Transcript of "III Corps and Fort Hood Health Promotion Newsletter"
are done playing.Infants can drown injust a few inches ofwater. Have a telephonenearby andappropriateemergency numbersposted. Remove all toys whenyou leave the pool.Toys may attract chil-dren to the unattendedpool.Stay safe and enjoy theSummer!https://safety.army.mil/multimedia/CAMPAIGNSINITIATIVES/NationalSafetyMonth2013/tabid/2411/Default.aspxSummer is finally here, andwith it comes hazards uniqueto this cherished time ofyear. As the weather warmsand Soldiers, Army civiliansand Family members take toroads and waterways forsome well-deserved downtime, they will be exposed torisk more often than theymight think. Its criticallyimportant to prepare themnow for what lies ahead.Pool Safety If you have a pool athome, and youngchildren install a fence.The fence should be atleast four feet high andhave a self-closing,self-latching gate thathas a locking mechanismbeyond a child’s reach. Cut overhanging treelimbs and removechairs or ladders fromthe pool area to preventchildren from climbingover the fence thatsurrounds the pool. Keep grates and draincovers in good repairand secured in place.Alert your family andguests to stay away fromthese devices, as thesuction from drainoutlets can be strongenough to causeentrapment of hair orbody parts, which canpotentially cause aperson to drown. Make sure you knowinfant and child CPR!!Be Safe and SmartWhile Swimming Supervision is a must.Follow the 10/20 rulewhen you’re at the pool.The 10/20 rule statesthe supervising adultneeds to positionthemselves to be able toscan the pool every 10seconds, and reach thewater within 20seconds. Always have rescuedevices, such asUL-LISTED lifepreservers, nearby. Flotation devices, toysand inflatableswimming aids are notsafety devices. Theyare toys and can easilypuncture and deflate. Always drain wadingpools after childrenI N S I D E T H I SI S S U E :SummerSafety1Grilling Tips 2Moving Safety 2Child/YouthSupervisionPolicy, FtHood Reg210-483Recipe 3HPCOverview &ResourceGuide4“ T H E G R E A T E S TW E A L T H I S H E A L T H ! ”S U M M E R S A F E T Y = S U M M E R F U NJune is National Safety Awareness MonthJune 2013III Corps and Fort HoodHealth Promotion Newsletter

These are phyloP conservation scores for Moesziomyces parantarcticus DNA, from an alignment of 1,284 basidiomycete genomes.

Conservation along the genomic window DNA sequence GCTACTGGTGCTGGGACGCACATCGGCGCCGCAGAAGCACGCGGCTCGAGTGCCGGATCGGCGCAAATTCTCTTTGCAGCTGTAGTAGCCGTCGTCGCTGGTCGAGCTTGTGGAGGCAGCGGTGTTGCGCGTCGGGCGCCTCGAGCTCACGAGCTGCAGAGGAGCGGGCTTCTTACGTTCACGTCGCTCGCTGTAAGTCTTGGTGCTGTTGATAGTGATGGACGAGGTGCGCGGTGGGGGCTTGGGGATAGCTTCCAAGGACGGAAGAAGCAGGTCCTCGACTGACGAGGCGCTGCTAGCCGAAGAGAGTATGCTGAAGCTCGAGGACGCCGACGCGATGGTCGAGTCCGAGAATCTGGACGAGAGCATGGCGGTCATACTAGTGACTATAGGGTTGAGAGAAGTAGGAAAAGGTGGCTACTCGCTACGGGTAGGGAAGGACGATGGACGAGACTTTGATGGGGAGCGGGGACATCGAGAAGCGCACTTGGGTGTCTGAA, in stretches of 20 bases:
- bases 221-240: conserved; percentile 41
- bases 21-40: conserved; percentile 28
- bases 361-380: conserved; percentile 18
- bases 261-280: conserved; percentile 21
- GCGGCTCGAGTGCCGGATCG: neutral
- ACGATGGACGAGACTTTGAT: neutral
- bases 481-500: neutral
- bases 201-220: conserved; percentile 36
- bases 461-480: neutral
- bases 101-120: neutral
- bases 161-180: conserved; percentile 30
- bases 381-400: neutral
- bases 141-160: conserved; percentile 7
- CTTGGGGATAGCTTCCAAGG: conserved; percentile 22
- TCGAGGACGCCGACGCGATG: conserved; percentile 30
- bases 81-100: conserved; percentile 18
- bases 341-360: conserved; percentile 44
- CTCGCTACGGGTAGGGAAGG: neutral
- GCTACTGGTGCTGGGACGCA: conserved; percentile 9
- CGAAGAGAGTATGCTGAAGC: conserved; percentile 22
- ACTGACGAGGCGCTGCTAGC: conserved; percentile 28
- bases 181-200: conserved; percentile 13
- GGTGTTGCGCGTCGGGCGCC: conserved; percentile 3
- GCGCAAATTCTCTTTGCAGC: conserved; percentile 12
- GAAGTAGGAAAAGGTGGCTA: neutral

S A F E G R I L L I N G T I P SP A G E 2S U M M E R S A F E T Y = S U M M E R F U NIt is Summer Time! For most that means it istime for outdoor grilling. Ensure you and yourfamily are safe before grilling and consider afew safety tips:1. Read the owners manual.2. Grills are for outside, only.3. Use in well-ventilated area.4. Keep grill stable.5. Follow electric codes.6. Use long-handled utensils.7. Wear safe clothing.8. Be ready to extinguish flames.9. Consider placing a grill pad or splatter matbeneath your grill.10. Never leave a grill unattended once lit.11. Stay away from hot grill.12. Don’t move a hot grill.http://www.hpba.org/consumers/barbecue/general-grilling-safetyHave a Safe Summer!!·Have a plan for children. Keep young childrenoccupied and away from trucks, cars andwalkways.· Get rid of flammables before you move. Donot pack any combustible items.· Have a first aid kit handy. Just in casesomeone needs to be patched up dontpacked it away.http://www.militaryonesource.mil/crisis-prevention?content_id=270562Are you planning a do-it-yourselfmove this Summer??Here are some tips you can use to ensure that yourfamily is safe while packing your home.· Pack Boxes for safe handling. Put heavierobjects in smaller boxes and wrap sharpobjects in paper.· Dress appropriately on moving day. Wear goodshoes and use work gloves.· Lift Properly. Always use your legs and not yourback to lift heavy objects.· Pace Yourself. Go slow and take plenty ofbreaks.· Use moving aids. Rental trucks come withdollies and you can purchase inexpensivefurniture slides from hardware stores.· Load your truck correctly. Put the heavierobjects in the front of the truck and tie downanything that can move.· Have food and water readily available. Tokeep hydrated keep bottled water on hand andsnacks available for energy.Q U I C K S A F E T Y T I P S W H E N M O V I N G